Iranians who wish to go through the operation must contact Iran’s Ministry of Health. They are required to meet with a panel of psychologists whose primary job is to determine whether the person is a homosexual or transsexual. Once a person is deemed to be a “true” transsexual, they can proceed with the operation.
Parsi, still the director of the IRQR and now based in Canada, explained that Iranian homosexuals who seek sex change operations may attempt to find a way to make their psychologists diagnose them as transsexual.
“I have received about 45 reports of operations in Iran where the people [who seek or have had a sex change] are not really transgender. They are gay and only want to change their sexuality for a little bit of freedom,” he said.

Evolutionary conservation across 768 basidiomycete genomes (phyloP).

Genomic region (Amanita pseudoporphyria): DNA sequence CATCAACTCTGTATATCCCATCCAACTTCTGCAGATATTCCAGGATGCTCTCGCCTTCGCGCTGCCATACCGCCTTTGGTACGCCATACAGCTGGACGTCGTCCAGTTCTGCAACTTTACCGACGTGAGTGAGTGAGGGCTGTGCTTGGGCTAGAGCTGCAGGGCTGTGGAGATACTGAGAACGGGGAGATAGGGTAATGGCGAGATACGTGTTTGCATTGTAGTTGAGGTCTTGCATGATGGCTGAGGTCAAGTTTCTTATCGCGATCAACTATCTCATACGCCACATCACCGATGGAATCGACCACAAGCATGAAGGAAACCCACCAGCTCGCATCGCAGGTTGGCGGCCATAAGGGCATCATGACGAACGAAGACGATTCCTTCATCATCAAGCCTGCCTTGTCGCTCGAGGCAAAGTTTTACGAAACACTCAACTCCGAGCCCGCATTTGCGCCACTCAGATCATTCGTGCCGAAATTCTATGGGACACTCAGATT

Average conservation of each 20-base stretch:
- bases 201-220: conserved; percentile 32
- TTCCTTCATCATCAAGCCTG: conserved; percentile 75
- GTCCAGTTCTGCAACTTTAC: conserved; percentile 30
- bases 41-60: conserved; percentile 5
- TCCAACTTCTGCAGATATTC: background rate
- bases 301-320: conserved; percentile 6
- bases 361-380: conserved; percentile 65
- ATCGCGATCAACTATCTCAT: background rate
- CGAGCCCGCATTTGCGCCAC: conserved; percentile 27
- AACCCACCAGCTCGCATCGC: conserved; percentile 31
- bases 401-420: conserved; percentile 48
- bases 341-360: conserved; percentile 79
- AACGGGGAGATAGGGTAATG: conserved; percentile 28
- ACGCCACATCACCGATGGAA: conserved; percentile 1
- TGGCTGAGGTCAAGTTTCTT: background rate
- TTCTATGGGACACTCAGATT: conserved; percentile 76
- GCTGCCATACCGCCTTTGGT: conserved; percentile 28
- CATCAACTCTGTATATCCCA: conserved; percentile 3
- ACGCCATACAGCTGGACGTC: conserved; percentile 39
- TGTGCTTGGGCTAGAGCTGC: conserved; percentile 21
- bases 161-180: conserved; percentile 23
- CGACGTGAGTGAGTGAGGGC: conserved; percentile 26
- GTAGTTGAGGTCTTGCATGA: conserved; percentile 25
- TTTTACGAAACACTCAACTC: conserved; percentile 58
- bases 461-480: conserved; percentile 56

Bahram Mirdjalali, one of Iran’s few gender reassignment surgeons, disagrees with Parsi. “[The high number of sex changes in Iran] has nothing to do with politics, religion or any other external factors. These people are not homosexual. They are just people who are basically trapped in the wrong body,” he said through an interpreter.
He added that he believes the people who undergo sex changes have a phobia against their own gender. “If they are technically male, they are not attracted to men. But once they have an operation and become a female, they become attracted to men,” Mirdjalali said.
Mirdjalali has performed more than 600 operations over the last 12 years. He said that in a European country like France, where he was trained, he would have carried out fewer than 80 transsexual operations over the same period. Aside from Thailand, Iran carries out more sex change operations than any other country.